“MR. & MRS. SMITH” 1941.
After a long hiatus of writing reviews for Monty’s website, we are up to the second installment of “Star Of The Month”. This month it is Desiree’s pick and she has chosen Robert Montgomery, so for my contribution I’m reviewing “Mr. & Mrs. Smith” one of my favorite movies which teams one of my favorite actresses Carole Lombard alongside Robert Montgomery in Alfred Hitchcock’s comedy debut.
Carole Lombard and Robert Montgomery light up the screen with laughs in this rare Alfred Hitchcock perennial comedy classic. Ann Krausheimer Smith and David Smith ( Carole Lombard and Robert Montgomery ) are contentedly married New York sophisticates. As all married couples do, the Smith’s quite often have altercations but after a few days they felicitously reconcile. When Ann asks David if he had to do it over again, would he marry her? David replies that he would not. Ann miscomprehends David’s answer and the whole thing develops into a slight dissension and David has to explain to Ann that he loves her and he wouldn’t want to marry anyone else. Later that day when David is busy in his office he receives a visit from Harry Deever, an Idaho county official who informs David that due to a jurisdictional issue they are not legally married and their three year marriage license is not valid. Therefor David does get the opportunity to do it all over again, but will he? On his way back Harry Deever stops by their apartment and elucidates the whole situation to Ann and her mother. Ann decides not to mention it to David, but when David calls her and invites her to dine at their old favorite restaurant for a romantic dinner where they ate before they were married, Ann believes that David will propose to her that night, so Ann adorns herself in her best attire only to discover that the restaurant has transformed from an elaborate diner to an dilapidated begrimed eating place. After a long wait and no marriage proposal from David, Ann confronts David and accuses him of not wanting to marry her and the whole thing results in a series of fights and comedic situations where sparks fly.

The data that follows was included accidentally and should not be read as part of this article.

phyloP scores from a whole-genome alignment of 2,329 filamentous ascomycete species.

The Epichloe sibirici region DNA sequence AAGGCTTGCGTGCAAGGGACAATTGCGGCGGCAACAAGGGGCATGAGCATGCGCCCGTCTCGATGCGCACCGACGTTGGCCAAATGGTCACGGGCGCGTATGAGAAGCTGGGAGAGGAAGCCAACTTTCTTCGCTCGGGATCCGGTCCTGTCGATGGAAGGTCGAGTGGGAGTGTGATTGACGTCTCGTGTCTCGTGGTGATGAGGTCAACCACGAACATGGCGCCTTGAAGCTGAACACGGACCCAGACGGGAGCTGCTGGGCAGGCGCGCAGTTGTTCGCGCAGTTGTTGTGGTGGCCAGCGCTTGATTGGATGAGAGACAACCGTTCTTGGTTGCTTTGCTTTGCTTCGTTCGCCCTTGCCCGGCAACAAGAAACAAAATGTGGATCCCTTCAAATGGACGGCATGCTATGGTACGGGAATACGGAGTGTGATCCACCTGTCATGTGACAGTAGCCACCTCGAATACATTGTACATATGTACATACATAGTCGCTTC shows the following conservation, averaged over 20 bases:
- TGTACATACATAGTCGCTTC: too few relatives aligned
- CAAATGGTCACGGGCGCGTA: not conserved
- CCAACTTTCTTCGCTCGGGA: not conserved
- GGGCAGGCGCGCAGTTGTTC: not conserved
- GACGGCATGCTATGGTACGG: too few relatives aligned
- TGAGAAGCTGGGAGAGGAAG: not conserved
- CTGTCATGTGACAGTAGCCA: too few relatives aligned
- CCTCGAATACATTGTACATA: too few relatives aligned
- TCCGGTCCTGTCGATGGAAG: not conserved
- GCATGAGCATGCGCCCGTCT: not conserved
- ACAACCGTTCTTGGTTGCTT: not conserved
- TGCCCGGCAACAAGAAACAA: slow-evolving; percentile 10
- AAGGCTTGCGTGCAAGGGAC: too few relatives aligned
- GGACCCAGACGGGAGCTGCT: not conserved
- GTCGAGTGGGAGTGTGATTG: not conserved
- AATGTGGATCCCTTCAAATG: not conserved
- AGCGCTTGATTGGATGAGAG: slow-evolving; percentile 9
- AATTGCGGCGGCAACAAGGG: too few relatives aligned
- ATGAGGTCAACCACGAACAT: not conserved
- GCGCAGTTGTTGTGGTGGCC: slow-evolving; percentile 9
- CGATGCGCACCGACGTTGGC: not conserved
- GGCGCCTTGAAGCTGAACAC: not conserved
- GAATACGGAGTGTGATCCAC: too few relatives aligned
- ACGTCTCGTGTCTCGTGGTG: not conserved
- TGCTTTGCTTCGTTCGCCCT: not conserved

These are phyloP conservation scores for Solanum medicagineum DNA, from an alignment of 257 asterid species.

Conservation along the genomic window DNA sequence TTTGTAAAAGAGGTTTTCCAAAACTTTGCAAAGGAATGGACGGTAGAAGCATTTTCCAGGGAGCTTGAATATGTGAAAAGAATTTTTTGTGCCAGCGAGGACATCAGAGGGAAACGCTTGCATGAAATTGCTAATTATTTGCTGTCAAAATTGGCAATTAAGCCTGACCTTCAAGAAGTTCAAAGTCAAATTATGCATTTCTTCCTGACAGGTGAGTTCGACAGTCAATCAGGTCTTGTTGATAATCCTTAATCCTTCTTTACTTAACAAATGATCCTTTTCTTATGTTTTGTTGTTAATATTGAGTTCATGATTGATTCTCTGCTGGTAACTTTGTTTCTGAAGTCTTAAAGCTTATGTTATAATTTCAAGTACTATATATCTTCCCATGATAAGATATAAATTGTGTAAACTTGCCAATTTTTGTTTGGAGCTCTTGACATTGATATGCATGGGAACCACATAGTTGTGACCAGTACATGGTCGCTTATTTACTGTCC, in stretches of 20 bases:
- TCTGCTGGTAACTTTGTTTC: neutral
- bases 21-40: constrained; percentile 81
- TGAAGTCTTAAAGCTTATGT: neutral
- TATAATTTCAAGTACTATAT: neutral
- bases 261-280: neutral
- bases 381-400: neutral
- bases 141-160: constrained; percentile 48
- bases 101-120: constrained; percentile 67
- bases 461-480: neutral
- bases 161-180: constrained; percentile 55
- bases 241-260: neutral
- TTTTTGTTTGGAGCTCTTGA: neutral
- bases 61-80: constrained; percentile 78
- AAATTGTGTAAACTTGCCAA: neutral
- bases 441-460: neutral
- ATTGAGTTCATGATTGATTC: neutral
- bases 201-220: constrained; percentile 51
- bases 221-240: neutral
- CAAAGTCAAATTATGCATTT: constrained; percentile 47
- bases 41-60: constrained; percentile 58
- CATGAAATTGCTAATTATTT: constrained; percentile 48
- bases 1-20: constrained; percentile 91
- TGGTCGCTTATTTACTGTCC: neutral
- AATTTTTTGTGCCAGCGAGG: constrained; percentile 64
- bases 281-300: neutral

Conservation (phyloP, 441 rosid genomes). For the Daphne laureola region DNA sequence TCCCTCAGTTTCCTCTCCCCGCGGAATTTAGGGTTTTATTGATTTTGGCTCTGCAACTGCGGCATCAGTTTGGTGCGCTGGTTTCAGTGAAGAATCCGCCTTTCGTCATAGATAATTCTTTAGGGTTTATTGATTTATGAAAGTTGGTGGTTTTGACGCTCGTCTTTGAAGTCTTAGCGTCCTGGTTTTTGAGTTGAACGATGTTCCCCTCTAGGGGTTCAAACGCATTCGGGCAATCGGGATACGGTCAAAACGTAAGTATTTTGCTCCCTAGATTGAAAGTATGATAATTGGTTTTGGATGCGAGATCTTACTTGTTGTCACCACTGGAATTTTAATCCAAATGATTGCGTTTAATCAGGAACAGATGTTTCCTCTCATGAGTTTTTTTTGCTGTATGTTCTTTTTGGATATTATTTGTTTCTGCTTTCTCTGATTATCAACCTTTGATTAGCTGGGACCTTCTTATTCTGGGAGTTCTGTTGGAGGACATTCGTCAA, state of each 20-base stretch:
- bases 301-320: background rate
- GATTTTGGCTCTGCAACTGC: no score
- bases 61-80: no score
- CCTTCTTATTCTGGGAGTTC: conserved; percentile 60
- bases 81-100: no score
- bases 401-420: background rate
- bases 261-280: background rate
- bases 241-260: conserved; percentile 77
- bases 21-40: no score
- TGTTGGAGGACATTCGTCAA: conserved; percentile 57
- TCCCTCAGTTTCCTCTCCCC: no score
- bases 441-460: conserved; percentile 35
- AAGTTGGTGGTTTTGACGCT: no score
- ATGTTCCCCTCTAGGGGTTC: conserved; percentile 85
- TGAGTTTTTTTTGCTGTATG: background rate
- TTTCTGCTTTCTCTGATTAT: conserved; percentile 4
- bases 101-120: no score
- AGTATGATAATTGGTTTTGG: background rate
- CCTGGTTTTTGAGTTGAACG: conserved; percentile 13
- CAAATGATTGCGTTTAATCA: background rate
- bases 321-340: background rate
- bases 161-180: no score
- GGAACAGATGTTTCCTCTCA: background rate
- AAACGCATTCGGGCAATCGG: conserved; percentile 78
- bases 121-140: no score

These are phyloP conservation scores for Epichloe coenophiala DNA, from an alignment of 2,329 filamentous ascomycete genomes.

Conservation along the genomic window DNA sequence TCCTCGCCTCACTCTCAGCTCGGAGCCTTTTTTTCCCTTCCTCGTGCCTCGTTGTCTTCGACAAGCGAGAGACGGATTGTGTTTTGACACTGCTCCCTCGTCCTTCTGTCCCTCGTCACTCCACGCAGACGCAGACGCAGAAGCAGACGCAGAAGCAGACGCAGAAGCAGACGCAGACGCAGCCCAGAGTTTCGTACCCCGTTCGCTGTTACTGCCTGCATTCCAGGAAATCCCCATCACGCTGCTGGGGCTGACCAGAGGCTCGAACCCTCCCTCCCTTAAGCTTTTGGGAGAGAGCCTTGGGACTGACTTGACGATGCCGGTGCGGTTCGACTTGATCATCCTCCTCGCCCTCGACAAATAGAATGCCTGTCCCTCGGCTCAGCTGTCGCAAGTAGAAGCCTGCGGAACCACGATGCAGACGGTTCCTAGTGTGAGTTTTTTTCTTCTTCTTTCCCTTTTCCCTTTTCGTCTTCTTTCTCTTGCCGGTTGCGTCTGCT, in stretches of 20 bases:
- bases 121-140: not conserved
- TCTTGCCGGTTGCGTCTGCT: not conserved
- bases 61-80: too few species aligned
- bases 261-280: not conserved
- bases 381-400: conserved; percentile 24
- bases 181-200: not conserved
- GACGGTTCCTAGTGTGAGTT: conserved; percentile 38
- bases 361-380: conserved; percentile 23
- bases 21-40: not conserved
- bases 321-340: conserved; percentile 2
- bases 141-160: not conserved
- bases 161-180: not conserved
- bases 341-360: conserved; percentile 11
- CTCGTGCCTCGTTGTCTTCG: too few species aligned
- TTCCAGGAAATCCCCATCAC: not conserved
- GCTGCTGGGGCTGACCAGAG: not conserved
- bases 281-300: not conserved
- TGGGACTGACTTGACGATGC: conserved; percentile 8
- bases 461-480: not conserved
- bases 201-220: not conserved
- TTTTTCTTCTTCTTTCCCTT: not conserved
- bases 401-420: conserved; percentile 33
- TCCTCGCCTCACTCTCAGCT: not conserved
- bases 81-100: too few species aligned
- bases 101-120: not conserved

As usual Carole Lombard steals the picture for me. I’ve never been a fan of Robert Montgomery, even though I respect him as an actor, I always find his acting rather wooden, and it’s the same in “Mr. & Mrs. Smith”. This is also Alfred Hitchcock’s foray into comedy and it goes to show that Hitchcock was just as adept at comedy as he was suspense. “Mr. & Mr. Smith” is a wonderfully crafted production with a witty script that will get audiences enchanted in this timeless movie.
Alfred Hitchcock decided to direct this film, because of Carole Lombard’s request. This was one of the few films where Hitchcock wasn’t involved in the scripting process. Since he really didn’t understand the type of people who were portrayed in the film, all he did was basically photograph the scenes as written.
Carole Lombard directed Alfred Hitchcock’s cameo, making him do repeated retakes.
Alfred Hitchcock’s only screwball comedy. He was talked into directing it by Carole Lombard.
This was the last film released before Carole Lombard’s untimely death. However it is not her last film. “To Be Or Not To Be” was her last film which was released after her death.
Quotes from film:
Ann: “If you had it all to do over again, would you still have married me?”
David: “Honestly, no.”
Mr. Harry Deever: “I guess she’s changed some huh?”
[refering to David’s wife]
David: “Well, she’s… changed a little.”
Mr. Harry Deever: “She once chased a dogcatcher half a mile with a baseball bat.”
David: “Well, she hasn’t changed as much as you think.”
Carole Lombard: Born Jane Alice Peters on October 6th, 1908 in Fort Wayne, Indiana. Died: January 16th, 1942, at the age of 33. Mount Potosi ( Table Rock Mountain ) Nevada. ( Airplane crash. )
Robert Montgomery: Born Henry Montgomery, Jr. on May 21st, 1904 in Fishkill Landing, New York (now Beacon, New York). Died: September 27th, 1981 in New York.
Alfred Hitchcock: Born Alfred Joseph Hitchcock on August 13th, 1899 in Leytonstone, Essex, England. Died: April 29th, 1980 in Bel Air, California.